While involvement with institutions of higher education is not uncommon among former presidents and vice presidents, the relationship between the university and Joe Biden is unique. The Biden Institute is currently the only operating institution of higher learning associated with an incumbent president or vice president.
The university and the institute, through Biden’s notoriety as former vice president, have been able to operate as a center of policy debate, attracting a plethora of speakers to contribute their perspective to the discussion. Now, as the former vice president settles into his new role as president, the possibilities for the Institute going forward appear broad and promising.
Past speakers like Souza, Bunch and Buttgieg, alongside the endless special events, seminars and policy dinners that the Biden Institute offers to students have potential to expand with the added influence of having a Blue Hen in the White House.
Already, the institute has been able to attract prestigious speakers to visit the university virtually, with David Beasley, executive director of the World Food Programme and 2020 Nobel Peace Prize Recipient set to visit via Zoom on April 7.
“The interesting thing, the good and the bad about COVID, is that through our virtual events, we have an endless number of people we can engage,” McLaughlin said. “For the Pete Souza event, we had somebody in Korea, somebody in Italy, somebody in London.”
According to McLaughlin, Biden also serves as a symbol of inspiration for students arriving for the first time as well as those returning for another semester in Newark.
“Students see that Joe Biden went to this college, walked the same halls that I walked, and now is President of the United States….” McLaughlin added, regarding how Biden has served as a model for students at the university. “The positive of this is that young people are excited, they want to make a difference, they want to be engaged in this process.”
There is certainly an extra buzz in the political atmosphere — if not the halls and grounds themselves — around campus this semester, as the administration’s building momentum coincides with the arrival of spring. Having just passed the massive $1.9 trillion American Rescue Plan and with discussion of a colossal infrastructure and climate policy package circulating, Biden appears to be capitalizing on his mandate to govern.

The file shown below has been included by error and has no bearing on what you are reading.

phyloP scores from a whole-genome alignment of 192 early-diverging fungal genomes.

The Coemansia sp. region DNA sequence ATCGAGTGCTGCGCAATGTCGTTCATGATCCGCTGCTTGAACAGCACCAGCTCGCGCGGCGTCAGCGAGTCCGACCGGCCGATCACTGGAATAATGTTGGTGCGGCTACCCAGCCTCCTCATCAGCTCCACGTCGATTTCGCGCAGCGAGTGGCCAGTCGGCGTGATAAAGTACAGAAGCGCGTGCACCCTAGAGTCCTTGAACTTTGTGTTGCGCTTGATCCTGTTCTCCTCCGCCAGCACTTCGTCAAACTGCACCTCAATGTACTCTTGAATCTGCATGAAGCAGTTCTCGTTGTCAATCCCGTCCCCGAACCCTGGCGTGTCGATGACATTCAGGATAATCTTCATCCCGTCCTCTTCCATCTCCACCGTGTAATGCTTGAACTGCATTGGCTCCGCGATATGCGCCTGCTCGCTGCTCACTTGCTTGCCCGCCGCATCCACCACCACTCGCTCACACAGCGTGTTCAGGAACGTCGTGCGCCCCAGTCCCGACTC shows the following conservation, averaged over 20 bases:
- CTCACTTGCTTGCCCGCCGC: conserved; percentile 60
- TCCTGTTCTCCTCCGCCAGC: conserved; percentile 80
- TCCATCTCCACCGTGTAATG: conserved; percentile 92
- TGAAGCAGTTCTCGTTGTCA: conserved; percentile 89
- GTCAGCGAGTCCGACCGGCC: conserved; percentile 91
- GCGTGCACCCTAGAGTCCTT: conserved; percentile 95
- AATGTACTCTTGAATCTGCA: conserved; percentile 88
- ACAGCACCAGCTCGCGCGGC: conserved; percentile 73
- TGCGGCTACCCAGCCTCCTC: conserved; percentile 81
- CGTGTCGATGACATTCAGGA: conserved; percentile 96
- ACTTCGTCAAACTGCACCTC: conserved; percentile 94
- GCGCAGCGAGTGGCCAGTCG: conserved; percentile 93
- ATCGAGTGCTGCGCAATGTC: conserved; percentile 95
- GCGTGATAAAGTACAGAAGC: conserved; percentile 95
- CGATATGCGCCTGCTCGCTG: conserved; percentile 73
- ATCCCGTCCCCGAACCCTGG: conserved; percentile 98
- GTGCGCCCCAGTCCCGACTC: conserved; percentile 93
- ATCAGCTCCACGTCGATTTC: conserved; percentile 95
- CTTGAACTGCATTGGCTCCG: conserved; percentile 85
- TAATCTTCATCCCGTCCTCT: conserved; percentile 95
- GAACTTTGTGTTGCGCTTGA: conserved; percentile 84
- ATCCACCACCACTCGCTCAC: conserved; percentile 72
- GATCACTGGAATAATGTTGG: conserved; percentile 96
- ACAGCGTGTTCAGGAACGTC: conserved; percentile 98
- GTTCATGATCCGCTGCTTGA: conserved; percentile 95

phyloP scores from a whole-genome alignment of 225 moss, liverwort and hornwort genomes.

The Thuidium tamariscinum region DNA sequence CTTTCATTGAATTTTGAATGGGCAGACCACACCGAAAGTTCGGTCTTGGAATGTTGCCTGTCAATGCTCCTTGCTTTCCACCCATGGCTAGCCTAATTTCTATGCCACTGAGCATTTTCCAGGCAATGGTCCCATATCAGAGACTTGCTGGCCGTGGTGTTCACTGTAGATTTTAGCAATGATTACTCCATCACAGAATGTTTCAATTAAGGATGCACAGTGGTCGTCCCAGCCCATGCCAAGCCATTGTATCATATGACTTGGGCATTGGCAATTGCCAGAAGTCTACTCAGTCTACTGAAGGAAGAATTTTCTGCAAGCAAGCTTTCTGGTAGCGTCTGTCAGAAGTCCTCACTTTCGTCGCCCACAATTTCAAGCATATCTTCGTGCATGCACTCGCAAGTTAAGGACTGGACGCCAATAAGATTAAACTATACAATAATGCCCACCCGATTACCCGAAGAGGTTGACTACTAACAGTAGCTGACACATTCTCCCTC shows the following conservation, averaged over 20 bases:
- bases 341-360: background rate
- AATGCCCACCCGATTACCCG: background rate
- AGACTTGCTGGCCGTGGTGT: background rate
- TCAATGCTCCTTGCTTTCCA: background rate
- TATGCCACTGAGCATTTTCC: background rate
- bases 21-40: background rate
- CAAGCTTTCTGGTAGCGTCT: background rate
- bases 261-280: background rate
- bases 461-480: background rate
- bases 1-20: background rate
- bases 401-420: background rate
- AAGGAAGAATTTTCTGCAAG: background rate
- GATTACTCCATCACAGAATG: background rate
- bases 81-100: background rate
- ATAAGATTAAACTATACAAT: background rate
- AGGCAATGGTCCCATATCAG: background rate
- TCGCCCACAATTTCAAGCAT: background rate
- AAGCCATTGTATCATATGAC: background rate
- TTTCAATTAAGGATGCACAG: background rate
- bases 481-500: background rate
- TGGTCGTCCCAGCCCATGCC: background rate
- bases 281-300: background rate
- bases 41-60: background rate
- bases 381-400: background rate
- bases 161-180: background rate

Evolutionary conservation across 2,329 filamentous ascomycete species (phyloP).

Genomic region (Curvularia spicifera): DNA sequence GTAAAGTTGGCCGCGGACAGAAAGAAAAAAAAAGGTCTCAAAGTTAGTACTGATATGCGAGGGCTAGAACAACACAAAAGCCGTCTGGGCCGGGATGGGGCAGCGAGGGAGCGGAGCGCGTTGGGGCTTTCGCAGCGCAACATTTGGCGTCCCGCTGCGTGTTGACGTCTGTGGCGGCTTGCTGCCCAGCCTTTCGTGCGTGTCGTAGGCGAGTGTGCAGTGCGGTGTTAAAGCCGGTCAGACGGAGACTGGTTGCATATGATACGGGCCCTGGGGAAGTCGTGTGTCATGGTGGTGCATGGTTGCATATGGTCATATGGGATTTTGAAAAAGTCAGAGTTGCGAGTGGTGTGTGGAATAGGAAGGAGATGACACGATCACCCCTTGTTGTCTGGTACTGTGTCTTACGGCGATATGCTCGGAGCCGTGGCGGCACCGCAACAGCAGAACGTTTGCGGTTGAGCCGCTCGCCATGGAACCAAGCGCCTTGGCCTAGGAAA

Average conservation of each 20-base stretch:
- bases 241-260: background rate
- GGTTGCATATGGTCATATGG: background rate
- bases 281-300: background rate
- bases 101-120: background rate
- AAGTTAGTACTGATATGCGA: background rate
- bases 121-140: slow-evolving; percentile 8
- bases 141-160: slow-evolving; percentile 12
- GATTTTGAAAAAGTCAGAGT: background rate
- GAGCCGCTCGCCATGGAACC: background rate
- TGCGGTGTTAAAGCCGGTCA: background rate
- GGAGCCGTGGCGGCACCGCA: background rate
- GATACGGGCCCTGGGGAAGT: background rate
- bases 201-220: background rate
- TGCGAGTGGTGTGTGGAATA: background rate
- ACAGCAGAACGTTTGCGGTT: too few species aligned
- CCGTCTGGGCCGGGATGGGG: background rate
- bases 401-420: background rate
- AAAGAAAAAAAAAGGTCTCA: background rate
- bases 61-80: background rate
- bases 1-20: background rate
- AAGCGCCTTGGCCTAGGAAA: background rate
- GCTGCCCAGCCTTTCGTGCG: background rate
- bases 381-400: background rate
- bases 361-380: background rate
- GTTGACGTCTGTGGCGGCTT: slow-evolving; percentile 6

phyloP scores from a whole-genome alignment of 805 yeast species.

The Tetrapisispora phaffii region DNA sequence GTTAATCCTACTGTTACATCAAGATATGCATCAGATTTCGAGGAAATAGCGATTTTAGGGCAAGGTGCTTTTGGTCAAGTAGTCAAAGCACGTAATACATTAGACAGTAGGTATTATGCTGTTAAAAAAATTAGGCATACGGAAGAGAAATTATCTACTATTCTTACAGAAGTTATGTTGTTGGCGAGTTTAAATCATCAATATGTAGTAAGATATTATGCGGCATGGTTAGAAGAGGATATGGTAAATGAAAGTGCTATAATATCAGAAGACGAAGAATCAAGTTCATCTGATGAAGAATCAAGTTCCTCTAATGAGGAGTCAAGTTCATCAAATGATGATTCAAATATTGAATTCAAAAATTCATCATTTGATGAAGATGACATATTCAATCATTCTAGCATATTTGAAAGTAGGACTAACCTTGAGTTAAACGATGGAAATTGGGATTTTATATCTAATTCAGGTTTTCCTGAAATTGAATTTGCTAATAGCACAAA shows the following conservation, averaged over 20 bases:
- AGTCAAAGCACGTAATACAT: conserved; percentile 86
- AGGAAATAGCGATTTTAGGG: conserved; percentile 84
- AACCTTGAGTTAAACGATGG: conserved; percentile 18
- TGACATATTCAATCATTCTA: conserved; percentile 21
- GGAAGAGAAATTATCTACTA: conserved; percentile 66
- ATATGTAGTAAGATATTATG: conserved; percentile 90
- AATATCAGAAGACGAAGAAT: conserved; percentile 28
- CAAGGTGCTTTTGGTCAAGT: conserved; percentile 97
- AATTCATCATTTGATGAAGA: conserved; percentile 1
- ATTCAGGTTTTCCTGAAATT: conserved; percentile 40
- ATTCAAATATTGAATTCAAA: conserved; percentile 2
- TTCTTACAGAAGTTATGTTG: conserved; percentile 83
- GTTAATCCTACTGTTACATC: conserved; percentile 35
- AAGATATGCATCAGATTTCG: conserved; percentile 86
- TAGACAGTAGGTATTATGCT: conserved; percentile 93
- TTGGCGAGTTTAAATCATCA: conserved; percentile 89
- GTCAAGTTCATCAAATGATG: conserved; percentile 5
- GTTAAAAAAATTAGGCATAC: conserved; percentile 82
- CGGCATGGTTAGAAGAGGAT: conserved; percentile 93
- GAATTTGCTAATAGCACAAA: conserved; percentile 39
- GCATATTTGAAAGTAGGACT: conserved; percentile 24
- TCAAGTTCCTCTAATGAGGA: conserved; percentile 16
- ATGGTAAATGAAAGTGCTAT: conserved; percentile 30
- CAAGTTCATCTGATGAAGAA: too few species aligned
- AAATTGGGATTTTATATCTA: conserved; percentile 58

The Biden Institute continues to engage with students and promote its interest in public policy issues through guest speaker events and seminars. Staff and faculty at the institute play critical roles in nourishing the passion of university students in politics and governance, Cohill noted.
“The people that I interact with at the university and the Biden Institute, they have an interest in what you’re doing and learning; so if a professor, or an advisor, or a director of the Biden Institute knows what I have been doing outside of the classroom, or they’re interested in things that I have accomplished, I think it shows that they have a mutual respect for me,” Cohill said. “They are following you and encouraging you and seeing how they can help you build upon what you are looking for and push you forward.”
In the university community, the Biden Institute has occupied a valuable mantle in inviting students into the world of politics and government, fostering significant growth that is evident in the youth turnout this past election and the popularity of institute events and seminars so far this semester. While Biden no longer serves a direct role with the institute, there is no doubt that he will continue to shape the trajectory of the institute, the university and its students through his presidency and beyond.
Although visits from the only Blue Hen to be Commander-in-Chief may now be more rare than before, they know that he still places students and higher education among his chief priorities.
Both McLaughlin and Cohill emphasized the importance of the university and its community to Biden, especially considering the family’s ties to New Castle County and the president and first lady’s backgrounds as educators.
McLaughlin recounted one of Biden’s last visits to Newark before his campaign, saying, “We took him to lunch one day, and he said, ‘I just want to have lunch at Caesar Rodney dining hall, can’t we just have lunch with some students?’”